THIS year Burton Albion is celebrating 65 years as a football club after being officially founded at a Town Hall meeting in July 1950.
To celebrate this landmark we are selecting 65 great memories from the club’s history, which will feature in the match day programme.
If you would like to suggest a great memory – a player, a game, a key event – then email firstname.lastname@example.org or tweet @burtonalbionfc.co.uk
In our first great memory we look back at Brewers player/manager Ian Storey Moore.
There’s no doubt that former Manchester United player Ian Storey Moore added a touch of glamour to Burton Albion when he joined the club in the 1970s, first as a player and then as a manager.
He was a flair player with the guile and trickery you would expect from a former Old Trafford favourite so it was something of a surprise that he was pulling on the black and amber only a year after playing for United in 1974.
The reason sadly was injury that had ended his top flight career – a career that had seen him chalk up more than 200 appearances for Nottingham Forest before he was on the verge of signing for Derby in the Brian Clough days.
In 1972, Cloughie even introduced him as a new signing before he was stolen by Manchester United at the last minute as they paid a reported £225,000 fee to snatch him away from the Rams.
Despite retiring from professional football through injury, he still had the football brain and skills that thrilled the Albion faithful. He even managed to make opponents look silly as he danced down the wing despite the Brewers rock hard pitches of the time.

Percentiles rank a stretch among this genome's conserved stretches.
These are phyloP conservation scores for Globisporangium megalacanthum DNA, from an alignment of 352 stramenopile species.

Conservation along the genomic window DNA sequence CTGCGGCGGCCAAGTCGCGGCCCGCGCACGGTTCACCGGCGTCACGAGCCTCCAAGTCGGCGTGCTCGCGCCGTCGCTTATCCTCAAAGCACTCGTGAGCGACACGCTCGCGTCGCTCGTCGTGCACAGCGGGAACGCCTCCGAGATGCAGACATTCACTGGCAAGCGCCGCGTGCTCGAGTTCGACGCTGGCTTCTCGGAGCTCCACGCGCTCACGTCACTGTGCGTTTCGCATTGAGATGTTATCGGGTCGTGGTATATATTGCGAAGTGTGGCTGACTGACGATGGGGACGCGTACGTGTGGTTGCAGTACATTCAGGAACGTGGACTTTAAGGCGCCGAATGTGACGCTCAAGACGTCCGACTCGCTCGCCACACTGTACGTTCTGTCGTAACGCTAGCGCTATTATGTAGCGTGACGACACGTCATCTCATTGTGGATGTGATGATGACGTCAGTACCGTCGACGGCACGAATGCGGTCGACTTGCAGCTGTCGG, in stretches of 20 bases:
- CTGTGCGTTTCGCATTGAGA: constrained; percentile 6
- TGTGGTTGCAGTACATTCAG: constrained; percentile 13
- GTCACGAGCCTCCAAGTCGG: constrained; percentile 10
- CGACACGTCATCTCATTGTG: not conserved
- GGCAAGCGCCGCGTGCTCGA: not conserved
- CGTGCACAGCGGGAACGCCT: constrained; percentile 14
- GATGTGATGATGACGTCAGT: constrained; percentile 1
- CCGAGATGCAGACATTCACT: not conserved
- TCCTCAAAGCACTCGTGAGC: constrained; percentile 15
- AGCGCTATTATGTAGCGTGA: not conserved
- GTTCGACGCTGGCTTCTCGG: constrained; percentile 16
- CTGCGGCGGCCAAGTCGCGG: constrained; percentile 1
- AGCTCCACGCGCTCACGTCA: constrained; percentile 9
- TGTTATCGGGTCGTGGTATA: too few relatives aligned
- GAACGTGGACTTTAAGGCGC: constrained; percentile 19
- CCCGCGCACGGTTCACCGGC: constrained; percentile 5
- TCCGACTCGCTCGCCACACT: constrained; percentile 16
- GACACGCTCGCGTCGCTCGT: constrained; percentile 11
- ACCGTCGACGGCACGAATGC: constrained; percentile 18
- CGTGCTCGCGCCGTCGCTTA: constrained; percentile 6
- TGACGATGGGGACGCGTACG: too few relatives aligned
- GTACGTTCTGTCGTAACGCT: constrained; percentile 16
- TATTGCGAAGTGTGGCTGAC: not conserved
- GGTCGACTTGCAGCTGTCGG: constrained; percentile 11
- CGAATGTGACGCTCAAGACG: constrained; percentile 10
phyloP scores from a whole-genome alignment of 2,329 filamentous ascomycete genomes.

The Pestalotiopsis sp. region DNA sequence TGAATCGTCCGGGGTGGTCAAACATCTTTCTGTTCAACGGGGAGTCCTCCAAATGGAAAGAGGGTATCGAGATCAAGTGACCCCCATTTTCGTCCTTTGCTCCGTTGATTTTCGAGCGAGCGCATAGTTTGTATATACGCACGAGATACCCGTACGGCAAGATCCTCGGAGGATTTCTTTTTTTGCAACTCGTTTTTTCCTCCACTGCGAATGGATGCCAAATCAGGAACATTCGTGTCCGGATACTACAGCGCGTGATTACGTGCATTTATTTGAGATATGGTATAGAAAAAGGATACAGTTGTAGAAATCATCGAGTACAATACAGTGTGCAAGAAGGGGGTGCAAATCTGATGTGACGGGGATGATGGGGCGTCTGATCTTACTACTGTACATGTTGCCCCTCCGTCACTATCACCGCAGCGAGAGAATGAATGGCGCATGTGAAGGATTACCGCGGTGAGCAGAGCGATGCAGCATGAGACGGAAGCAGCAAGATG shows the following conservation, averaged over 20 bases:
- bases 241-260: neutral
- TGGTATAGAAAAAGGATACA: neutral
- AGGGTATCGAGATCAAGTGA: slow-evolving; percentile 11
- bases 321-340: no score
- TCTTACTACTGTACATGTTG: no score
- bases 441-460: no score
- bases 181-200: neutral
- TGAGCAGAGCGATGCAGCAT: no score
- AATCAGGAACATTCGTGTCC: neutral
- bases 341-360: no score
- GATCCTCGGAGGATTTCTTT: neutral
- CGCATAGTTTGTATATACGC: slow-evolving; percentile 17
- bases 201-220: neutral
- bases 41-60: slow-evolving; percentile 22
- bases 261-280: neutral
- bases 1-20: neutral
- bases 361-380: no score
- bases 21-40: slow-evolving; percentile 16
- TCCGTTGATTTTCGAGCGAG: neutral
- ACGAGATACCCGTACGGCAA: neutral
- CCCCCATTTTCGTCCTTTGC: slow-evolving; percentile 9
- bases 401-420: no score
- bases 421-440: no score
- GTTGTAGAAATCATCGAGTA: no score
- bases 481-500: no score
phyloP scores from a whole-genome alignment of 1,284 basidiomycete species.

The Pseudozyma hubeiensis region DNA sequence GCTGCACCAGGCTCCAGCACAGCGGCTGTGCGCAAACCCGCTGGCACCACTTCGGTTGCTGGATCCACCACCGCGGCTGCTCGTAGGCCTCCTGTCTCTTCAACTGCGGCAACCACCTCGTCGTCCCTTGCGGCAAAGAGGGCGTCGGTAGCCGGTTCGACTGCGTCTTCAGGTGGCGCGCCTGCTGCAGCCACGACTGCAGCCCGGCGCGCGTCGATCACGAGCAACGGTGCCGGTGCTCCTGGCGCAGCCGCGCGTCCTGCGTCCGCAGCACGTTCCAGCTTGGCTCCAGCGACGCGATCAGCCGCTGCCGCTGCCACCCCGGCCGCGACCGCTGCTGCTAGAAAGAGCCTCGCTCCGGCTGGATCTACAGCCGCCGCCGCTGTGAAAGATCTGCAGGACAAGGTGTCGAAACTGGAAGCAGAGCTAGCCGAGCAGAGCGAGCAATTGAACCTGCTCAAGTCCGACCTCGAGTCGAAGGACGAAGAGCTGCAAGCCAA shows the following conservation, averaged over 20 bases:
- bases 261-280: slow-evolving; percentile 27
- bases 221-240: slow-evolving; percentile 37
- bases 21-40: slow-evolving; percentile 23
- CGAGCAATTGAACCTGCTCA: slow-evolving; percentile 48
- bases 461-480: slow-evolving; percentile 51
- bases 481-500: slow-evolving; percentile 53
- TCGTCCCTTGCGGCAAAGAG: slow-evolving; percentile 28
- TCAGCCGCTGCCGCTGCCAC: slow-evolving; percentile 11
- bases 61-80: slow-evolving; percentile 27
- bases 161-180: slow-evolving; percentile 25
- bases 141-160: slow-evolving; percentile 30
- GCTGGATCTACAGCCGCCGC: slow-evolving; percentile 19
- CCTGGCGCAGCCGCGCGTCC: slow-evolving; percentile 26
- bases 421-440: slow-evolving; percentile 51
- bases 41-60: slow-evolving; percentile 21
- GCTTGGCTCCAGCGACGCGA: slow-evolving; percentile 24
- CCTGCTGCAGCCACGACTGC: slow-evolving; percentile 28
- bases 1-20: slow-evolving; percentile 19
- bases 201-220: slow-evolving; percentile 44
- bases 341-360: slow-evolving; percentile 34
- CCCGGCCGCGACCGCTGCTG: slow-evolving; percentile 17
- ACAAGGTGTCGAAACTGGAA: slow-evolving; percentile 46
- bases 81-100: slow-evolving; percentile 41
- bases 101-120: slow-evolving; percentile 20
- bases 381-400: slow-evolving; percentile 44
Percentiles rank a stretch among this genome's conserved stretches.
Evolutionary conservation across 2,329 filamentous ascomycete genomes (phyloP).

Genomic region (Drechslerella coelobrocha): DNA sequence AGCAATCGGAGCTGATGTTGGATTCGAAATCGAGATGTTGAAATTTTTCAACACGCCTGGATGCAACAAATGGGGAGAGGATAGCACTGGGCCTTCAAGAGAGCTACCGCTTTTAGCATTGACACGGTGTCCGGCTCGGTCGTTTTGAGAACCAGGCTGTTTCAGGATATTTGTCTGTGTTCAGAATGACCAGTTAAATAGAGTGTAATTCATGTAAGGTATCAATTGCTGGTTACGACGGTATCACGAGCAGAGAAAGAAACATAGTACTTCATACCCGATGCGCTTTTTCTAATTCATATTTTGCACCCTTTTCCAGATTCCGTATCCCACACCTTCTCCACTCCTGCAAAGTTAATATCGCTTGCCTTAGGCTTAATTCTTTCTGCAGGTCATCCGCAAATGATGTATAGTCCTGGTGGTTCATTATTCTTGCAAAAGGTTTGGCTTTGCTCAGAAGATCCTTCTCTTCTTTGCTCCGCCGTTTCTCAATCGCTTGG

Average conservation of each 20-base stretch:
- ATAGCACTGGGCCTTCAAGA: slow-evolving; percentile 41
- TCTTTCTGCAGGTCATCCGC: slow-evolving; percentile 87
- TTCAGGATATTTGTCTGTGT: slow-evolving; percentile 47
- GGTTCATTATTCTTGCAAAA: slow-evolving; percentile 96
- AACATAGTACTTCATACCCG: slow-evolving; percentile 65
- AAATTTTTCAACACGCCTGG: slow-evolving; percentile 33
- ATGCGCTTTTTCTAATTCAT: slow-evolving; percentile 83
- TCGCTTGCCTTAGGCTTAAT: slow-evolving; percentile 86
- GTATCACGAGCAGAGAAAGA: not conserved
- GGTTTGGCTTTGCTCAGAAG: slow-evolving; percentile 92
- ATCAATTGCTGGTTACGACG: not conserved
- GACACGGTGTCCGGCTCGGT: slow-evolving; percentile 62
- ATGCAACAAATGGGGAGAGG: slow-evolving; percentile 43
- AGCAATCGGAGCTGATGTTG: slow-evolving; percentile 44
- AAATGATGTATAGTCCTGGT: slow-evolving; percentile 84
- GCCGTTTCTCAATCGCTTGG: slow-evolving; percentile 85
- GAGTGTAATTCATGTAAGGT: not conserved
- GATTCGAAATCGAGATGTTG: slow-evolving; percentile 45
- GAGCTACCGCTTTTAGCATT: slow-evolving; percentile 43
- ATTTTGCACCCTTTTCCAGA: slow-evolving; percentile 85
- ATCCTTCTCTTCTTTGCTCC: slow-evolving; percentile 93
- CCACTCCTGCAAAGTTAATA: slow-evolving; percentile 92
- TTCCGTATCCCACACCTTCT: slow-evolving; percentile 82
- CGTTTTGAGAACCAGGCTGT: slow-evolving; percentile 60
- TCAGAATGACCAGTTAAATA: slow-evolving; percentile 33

He had three spells with the Brewers and ended up being asked to take the manager’s chair as Albion looked to establish themselves as a non-league force.
By this time he was more likely to be seen on the sidelines in a sheepskin coat, urging his players on.
His Burton Albion team contained a smattering of talented ex pros brought in using his Nottingham Forest connections. The team played great football, trying to adopt the passing game that the manager had been accustomed to and always looking to score goals. It was good football for non-league fans in the 1970s and there was a buzz around the club while Ian Storey Moore was in charge.
Sadly, he didn’t stay around long enough to see his plans come to fruition and maybe the thought of long away trips in midweek to non-league outposts seemed a far cry from the glamour of playing for England – he represented his country in 1970 against Netherlands - but once he left he took a little of that glamour with him.
Certainly he’s remembered fondly amongst Albion fans even if there is a sense that he never quite finished the job he started so well in the late 1970s.
It would take the brasher and more workmanlike approach of Neil Warnock to restore that same belief in Albion when he had the team looking up again by the mid 1980s.